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Crude Oil Jumps on Larger-Than-Expected Decline in US Supplies

June 26, 2019 at 17:36 by Andrew Moran

Crude oil futures are rallying midweek after the US government reported a larger-than-expected decline in domestic inventories. The rebound came after crude prices ended a three-session boost, supported by renewed tensions between the US and Iran and Washington slapping a fresh set of sanctions on Tehran. Investors are also keeping an eye on the upcoming Organization of the Petroleum Exporting Countries (OPEC) meeting next week that could send prices higher.

July West Texas Intermediate (WTI) crude oil futures advanced $1.53, or 2.65%, to $59.35 per barrel at 17:17 GMT on Wednesday on the New York Mercantile Exchange. Crude prices have surged nearly 10% in the last week, bringing their year-to-date gains to just under 30%.

Brent, the international benchmark for oil prices, is also soaring as August contracts are up $1.36, or 2.1%, to $66.41 a barrel on London’s ICE Futures exchange. Brent prices have crashed nearly 4% over the last month, but they have advanced 21% so far this year.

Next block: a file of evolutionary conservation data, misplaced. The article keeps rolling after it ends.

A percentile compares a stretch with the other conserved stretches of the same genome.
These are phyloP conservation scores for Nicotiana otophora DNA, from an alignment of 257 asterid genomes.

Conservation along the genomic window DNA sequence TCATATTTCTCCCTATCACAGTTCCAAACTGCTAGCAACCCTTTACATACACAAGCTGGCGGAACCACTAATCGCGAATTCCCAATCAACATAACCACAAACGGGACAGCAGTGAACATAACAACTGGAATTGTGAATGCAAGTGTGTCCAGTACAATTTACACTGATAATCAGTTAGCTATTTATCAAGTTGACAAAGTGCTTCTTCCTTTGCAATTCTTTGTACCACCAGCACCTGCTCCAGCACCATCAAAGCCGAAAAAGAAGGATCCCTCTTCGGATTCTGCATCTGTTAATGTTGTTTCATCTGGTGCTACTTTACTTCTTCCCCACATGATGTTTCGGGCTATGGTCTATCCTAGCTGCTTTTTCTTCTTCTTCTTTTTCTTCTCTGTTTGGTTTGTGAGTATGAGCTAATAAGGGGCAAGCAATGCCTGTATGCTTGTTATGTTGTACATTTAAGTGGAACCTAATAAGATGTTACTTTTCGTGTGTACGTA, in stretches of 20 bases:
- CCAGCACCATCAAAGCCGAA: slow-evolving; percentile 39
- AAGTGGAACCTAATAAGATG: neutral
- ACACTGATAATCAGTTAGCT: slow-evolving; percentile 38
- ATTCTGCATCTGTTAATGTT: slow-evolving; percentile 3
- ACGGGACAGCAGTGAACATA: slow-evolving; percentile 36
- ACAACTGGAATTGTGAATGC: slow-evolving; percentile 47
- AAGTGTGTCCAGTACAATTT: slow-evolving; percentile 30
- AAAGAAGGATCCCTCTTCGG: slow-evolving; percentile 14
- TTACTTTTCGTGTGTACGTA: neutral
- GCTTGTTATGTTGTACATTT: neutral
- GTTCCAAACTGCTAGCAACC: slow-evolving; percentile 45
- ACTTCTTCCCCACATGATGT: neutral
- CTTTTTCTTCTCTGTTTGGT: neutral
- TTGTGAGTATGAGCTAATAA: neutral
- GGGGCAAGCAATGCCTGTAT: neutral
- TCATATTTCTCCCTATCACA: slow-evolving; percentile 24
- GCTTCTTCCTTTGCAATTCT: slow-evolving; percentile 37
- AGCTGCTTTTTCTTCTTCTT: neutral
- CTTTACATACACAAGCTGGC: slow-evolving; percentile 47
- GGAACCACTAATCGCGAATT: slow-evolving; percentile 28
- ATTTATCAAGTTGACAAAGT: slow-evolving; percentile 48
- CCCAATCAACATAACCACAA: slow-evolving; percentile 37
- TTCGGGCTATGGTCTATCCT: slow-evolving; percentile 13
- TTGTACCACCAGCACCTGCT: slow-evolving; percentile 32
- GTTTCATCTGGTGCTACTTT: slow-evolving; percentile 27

According to the US Energy Information Administration (EIA), domestic inventories fell by 12.8 million barrels for the week ending June 21. This is a lot higher than market forecasts showing a drop of 2.8 million barrels. Gasoline stockpiles slipped one million barrels, while distillate supplies tumbled 2.4 million barrels.

The US Baker Hughes total oil rig count came in at 789, up from 788 in the previous week.

In addition to government numbers, the US-Iran conflict is lifting oil prices after the White House imposed new sanctions on the energy powerhouse, prompting the regime to announce a “permanent closure” for diplomacy between the two sides. President Donald Trump, however, has adopted a more cordial tone in recent days, promising that the US and Iran will eventually have a strong relationship.

In the meantime, the administration is attempting to apply economic pressure and bring the country’s oil exports to zero to ignite nuclear concessions.

On July 1 and 2, OPEC and its allies will meet – the original date was scheduled for June 25 and 26. Analysts contend that the cartel will keep its production cuts in place heading into 2020 to support prices and ensure they hover in the $60 range.

In other energy commodities, July natural gas futures were flat at $2.28 per million British thermal units (btu), July gasoline futures soared $0.085, or 4.6%, to $1.93 a gallon. July heating oil futures tacked on $0.04, or 2.27%, to $1.975 per gallon.

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